I do not think a great deal of the amendment but I recognise the point that the noble Earl is making; that we must be concerned about the process by which we develop the concept of the strategic network. As far as the United Kingdom is concerned, the Secretary of State has the responsibility for the strategic network, but in London the mayor plays a crucial role.
I heard what the noble Lord said about buses. I confess that I have been on a bus in Oxford Street whose performance has been a little less than my
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walking speed, although it was marginally more comfortable. I understand what the noble Lord said, but I would sooner see Oxford Street crowded with buses than bereft of them, which was perhaps the danger in the past when public transport was not identified as the priority that it is now. However, we have always said that the only way in which we can solve the problem of congestion in our major cities, and ab extenso as far as the capital is concerned, is by using public transport more intensively and intelligently. Buses clearly have a role to play in that.
I enjoyed the "probe" of the noble Lord's amendment and his illustration of where we need to tidy things up, but we obviously cannot accept the amendment. Some final authority must rest with the Secretary of State in circumstances where we would need to advance the cause of the strategic network and no-one else but he would be in a position to do so.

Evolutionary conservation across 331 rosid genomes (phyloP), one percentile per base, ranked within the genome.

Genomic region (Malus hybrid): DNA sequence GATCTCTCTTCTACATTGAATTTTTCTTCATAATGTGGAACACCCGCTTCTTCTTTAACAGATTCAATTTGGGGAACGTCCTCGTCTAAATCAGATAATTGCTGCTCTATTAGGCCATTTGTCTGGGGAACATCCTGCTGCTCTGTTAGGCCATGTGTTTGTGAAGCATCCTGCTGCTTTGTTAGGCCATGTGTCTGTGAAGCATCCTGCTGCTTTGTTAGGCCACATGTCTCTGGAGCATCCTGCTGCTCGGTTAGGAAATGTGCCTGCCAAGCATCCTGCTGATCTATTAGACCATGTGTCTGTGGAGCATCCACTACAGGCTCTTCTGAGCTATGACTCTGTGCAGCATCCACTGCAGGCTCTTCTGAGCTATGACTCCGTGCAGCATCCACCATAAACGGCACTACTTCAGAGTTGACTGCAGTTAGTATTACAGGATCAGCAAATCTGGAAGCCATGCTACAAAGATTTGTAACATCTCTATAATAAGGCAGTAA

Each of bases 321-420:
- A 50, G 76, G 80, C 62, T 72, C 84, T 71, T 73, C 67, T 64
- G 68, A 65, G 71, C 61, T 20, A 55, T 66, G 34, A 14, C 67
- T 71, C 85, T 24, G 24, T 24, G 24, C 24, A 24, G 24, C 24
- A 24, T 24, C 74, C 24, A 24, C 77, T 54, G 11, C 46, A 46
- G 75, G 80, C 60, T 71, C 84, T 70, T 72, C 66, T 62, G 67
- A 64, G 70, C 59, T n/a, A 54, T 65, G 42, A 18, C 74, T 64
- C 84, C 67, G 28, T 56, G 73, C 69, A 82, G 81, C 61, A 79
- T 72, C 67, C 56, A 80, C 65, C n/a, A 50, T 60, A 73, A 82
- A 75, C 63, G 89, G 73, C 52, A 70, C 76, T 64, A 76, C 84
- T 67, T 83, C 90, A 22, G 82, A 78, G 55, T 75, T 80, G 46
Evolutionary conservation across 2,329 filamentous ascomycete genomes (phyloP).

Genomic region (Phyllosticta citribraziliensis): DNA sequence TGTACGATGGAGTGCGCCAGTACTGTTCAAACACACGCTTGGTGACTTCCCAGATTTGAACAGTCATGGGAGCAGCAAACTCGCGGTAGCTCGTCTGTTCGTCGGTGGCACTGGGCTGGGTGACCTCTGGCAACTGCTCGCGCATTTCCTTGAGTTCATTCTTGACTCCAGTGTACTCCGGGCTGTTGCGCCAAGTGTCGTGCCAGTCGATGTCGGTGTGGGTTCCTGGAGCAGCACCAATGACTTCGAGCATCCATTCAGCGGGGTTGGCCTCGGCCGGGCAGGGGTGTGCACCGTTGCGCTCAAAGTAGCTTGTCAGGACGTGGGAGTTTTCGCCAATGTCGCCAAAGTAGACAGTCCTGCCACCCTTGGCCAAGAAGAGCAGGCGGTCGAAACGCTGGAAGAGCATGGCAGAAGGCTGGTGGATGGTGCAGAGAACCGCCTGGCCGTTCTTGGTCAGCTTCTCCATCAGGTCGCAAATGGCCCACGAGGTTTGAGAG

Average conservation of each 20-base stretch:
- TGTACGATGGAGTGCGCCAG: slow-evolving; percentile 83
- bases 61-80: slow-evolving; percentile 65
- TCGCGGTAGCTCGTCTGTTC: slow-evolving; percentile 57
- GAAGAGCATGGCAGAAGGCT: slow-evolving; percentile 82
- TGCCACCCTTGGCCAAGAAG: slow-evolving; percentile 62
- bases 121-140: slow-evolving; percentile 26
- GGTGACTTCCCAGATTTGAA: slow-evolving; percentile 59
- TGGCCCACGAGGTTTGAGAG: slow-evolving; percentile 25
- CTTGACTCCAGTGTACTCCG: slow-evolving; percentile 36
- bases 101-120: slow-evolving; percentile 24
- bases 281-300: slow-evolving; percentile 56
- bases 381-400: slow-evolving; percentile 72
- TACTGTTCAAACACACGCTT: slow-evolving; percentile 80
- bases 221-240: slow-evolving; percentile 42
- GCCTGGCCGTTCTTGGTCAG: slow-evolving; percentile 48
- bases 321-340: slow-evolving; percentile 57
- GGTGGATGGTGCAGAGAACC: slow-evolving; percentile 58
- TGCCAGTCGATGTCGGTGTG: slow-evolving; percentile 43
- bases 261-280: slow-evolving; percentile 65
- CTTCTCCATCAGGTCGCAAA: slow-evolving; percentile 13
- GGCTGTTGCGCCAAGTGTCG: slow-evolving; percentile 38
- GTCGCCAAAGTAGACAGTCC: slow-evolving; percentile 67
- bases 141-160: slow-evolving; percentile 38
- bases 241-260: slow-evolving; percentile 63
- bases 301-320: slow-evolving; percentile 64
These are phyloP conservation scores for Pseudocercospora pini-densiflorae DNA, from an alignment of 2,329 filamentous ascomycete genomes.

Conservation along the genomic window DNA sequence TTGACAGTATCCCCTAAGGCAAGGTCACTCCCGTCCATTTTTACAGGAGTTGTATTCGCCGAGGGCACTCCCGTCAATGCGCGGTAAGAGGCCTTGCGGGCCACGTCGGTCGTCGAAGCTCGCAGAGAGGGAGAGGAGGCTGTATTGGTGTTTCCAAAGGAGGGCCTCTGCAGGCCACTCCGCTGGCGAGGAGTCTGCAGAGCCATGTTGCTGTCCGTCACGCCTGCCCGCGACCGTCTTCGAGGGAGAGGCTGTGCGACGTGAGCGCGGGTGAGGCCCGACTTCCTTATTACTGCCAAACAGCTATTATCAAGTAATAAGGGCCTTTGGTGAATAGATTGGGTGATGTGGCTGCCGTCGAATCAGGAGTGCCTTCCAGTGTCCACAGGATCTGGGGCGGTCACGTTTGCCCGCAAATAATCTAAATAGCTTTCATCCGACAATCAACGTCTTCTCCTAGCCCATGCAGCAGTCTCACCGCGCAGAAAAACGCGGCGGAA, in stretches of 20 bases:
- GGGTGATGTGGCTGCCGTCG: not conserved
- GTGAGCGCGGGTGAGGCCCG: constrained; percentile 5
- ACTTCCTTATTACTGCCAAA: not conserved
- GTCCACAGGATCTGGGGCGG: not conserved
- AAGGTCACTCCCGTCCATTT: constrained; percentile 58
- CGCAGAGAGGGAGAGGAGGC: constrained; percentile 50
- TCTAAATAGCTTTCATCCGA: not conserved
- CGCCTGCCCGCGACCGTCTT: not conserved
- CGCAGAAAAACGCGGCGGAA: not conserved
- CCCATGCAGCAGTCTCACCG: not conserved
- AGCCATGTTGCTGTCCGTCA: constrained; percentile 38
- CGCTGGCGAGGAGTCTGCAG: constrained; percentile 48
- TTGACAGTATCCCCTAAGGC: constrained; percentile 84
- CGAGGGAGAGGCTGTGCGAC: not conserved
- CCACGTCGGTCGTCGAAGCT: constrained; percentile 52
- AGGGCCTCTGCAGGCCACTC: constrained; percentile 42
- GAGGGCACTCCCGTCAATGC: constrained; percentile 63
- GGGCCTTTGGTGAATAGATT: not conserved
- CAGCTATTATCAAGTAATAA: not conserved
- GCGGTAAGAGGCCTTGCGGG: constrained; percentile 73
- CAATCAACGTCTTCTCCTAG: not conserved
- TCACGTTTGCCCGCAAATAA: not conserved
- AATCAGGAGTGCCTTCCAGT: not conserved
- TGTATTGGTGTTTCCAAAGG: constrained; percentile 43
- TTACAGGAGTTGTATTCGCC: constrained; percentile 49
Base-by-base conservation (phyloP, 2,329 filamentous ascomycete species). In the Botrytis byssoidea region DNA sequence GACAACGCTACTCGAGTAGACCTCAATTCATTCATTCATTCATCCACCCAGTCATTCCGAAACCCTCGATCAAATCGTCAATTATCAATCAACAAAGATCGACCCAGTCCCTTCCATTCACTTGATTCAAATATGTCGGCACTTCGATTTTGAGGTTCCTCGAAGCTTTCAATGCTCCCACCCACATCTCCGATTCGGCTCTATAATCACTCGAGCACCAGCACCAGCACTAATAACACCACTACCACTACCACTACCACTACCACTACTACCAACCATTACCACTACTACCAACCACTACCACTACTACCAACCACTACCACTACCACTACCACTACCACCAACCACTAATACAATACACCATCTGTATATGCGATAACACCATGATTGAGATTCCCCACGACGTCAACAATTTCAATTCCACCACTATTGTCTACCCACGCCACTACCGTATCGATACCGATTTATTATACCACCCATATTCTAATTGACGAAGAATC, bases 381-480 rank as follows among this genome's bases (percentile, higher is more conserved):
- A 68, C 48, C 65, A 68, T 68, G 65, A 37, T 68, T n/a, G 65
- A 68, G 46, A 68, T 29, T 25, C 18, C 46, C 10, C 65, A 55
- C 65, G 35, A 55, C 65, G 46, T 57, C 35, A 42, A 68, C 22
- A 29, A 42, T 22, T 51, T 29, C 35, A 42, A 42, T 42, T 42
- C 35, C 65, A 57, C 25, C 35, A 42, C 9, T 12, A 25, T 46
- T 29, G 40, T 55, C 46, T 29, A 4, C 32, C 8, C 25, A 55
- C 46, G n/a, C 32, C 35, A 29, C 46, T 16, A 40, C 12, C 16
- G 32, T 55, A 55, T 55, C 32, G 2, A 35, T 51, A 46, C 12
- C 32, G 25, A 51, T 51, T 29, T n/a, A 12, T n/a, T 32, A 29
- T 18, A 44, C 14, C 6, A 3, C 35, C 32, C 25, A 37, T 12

Viscount Astor: My Lords, I am grateful to the Minister for his response. I am particularly grateful for the fact that he has understood the issue and sought to address it. It is really an issue between Transport for London and the boroughs. My plea in moving the amendment was to encourage the Minister's department to be the arbiter and to be helpful in the process, as I am sure that it wants to be. It seemed to be an issue that needed to be raised, so that both sides of the House might express their concerns and a satisfactory conclusion could be reached. I beg leave to withdraw the amendment.
"( ) In the New Roads and Street Works Act 1991 (c. 22), in section 97 (service of notices etc.) after subsection (2) there is inserted
"(3) References in this section to notices authorised to be given or served for the purposes of this Part include a reference to notices under Schedule 22B to the Highways Act 1980 (fixed penalties for certain offences under that Act).""
"(17A) The regulations may make provision about their application to a series of deposits of skips.
(17B) And they may, in particular, provide that a series of deposits of skips is to be treated as a single deposit of a skip
(a) beginning at the time the first in the series was deposited, and
(b) ending at the time the last in the series was removed."
The noble Lord said: My Lords, in moving the amendment, I shall speak also to Amendments Nos. 99, 100 and 101. Clauses 63 to 67 concern the
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possible establishment of charging schemes to encourage those who place skips, scaffolding and building materials on the highway and carry out temporary excavations to keep to a minimum the period for which they disrupt road users.
The four amendments are intended to deal with a possible ambiguity. The scheme could be frustrated where, for instance, the owner of a skip replaced it continually with further skips as it became full and, each time he replaced the skip, that was treated as if the time he was occupying the road and causing disruption had started all over again. That would provide no incentive for the owner of the skip to limit the disruption that it causes. The same principle applies to scaffolding and other materials which might occupy the highway.
The amendments have the combined effect of providing that regulations can make clear that a series of skips or scaffolding et cetera can be treated as a single one for the purpose of calculating how long they have occupied the highway. I beg to move.